Gareth is tweaking some of the actors’ voices, too. The main character Harry Thorogood is pinned under a car in the middle of nowhere, so Gareth aims to give his dialogue “the sense of isolation. To make it feel as if he’s alone, and you are there with him.”

Gareth has a BSc in computer science from the University of Auckland, and he studied sound engineering at Auckland’s School of Audio Engineering. A decade ago he set up his own company, Northwest Digital. He does film editing and motion graphics as well as the full range of sound work – design, editing, mixing, Foley and ADR (additional dialogue recording/replacement).


His first job was as ‘nightshift sound assistant’ on Spartacus, then he moved on to doing Foley and dialogue editing on that series. This year his big commissions include the Ash vs Evil Dead TV series (editing sound effects), and the NZ-Chinese coproduction The Wonder (for which he is doing the Foley work).

And, of course, the big one! – Every Little Thing.

“The nice thing about Every Little Thing,” says Gareth,is there’s a lot of space so you can build to the big moments then drop back to nothing.”

And with those words, Gareth is back at his desk and his Protools software, working on a tapestry of sound effects which most of the audience will never notice.



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Playing with colour and light

Alana Cotton in dark

Every Little Thing continues its magical journey towards completion. The film is now in the hands of colourist Alana Cotton, who is adding her own brand of magic to Fred Renata’s pictures.

Step inside her darkened room at Images and Sound in Grafton, and you’ll find Alana surrounded by screens. There’s a wave form monitor, a vectorscope and a histogram – but that’s just the technical stuff: the means to an end. Alana’s real mission is to focus on the emotional impact of a scene: “What is the point of the story? What are we trying to say?”

It’s fair to say Alana’s job is a bit of a mystery to people outside the film world. When she specifies her occupation as ‘Colourist’ on official forms, people usually assume she’s a hairdresser. “But if they took one look at me they’d realize I’m not,” she jokes.

Alana Cotton at work

Colour grading is a time-consuming process that would drive some people crazy. But Alana loves it. “It’s hard to believe it’s a real job,” she grins. And life in a dark room? Well, she listens to a lot of music (see ‘Favourites’ below) and steps outside every couple of hours to ‘reset’ her eyes.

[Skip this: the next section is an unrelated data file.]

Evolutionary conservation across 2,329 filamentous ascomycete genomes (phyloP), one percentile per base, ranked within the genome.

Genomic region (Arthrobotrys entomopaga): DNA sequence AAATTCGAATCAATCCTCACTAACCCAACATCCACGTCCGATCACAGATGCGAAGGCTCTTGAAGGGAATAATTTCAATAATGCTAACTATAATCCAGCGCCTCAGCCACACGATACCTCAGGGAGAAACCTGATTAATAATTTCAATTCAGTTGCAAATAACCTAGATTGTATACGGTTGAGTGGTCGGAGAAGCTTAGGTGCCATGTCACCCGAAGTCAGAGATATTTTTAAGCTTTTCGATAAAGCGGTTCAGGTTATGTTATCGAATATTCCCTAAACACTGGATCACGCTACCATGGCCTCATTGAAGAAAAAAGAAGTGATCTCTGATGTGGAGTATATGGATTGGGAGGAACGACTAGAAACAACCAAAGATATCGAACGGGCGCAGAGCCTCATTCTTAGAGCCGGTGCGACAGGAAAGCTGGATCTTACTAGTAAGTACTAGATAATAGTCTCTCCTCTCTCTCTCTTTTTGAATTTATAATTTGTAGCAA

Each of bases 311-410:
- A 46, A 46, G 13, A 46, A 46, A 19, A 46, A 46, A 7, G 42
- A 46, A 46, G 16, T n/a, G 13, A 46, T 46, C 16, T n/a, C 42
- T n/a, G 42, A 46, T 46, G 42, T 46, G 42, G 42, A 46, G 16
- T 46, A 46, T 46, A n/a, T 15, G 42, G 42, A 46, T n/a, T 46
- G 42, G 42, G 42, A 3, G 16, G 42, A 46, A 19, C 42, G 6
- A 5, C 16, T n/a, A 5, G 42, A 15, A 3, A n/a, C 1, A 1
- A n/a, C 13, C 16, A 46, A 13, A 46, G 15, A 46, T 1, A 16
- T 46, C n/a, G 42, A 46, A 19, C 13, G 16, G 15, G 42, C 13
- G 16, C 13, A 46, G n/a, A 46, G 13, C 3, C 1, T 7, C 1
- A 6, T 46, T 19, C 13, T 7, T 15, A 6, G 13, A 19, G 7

Alana uses Baselight grading software to match the colours in various shots, to highlight or subdue parts of a picture, remove distractions, draw attention to the important details, and change the hues.

“My job is helping the director and DoP to visually tell the story. To find the mood and tone.  To make sure the audience is looking at the right thing.  If the audience isn’t feeling what they’re meant to be feeling – I can help.”


On Every Little Thing, Alana is having fun on some of the more unusual scenes, like those involving a celestial being. “We are introducing some subtle haloing and promist – bringing that otherworldly presence.

Every Little Thing is the kind of film we can really play with. It’s not immediately clear if what Harry is seeing is real or not, and we are playing with that idea in the grade – gently. Everything through Harry’s eyes feels a little different. It’s not necessarily obvious what or why that is … but on a second watch it would become more obvious.

“There’s also this lovely golden yellow tail light that pulses like a heart beat through the film, faster at the beginning with the adrenalin of what is happening and then slowing down and fading some. It seems to follow the pace of the film – and I look forward to accentuating and playing with this idea too.”

Unsurprisingly, she loves movies – across many genres (see Favourites). “When there is a strong grade specifically created to drive the story – like in Inside Llewellyn Davis or the latest Mad Max – I think it enhances the experience overall, and reinvigorates my passion for what I do.”

She admits she is ‘hyper aware’ of the colour grade of a movie she’s watching, but says it doesn’t distract her as long as the film is engrossing.


Over the last eight years Alana has worked on a wide range of commercials, TV series (including Power Rangers), documentaries (including The ground we won), movies (including Deathgasm) and short films.

She could easily have followed another career path – “at high school I was a bit of a maths nerd”. But instead she went to film school (South Seas). She enrolled in writing/directing – “but very quickly realised I belonged on the post production side.” At Images she found her true calling as a colourist.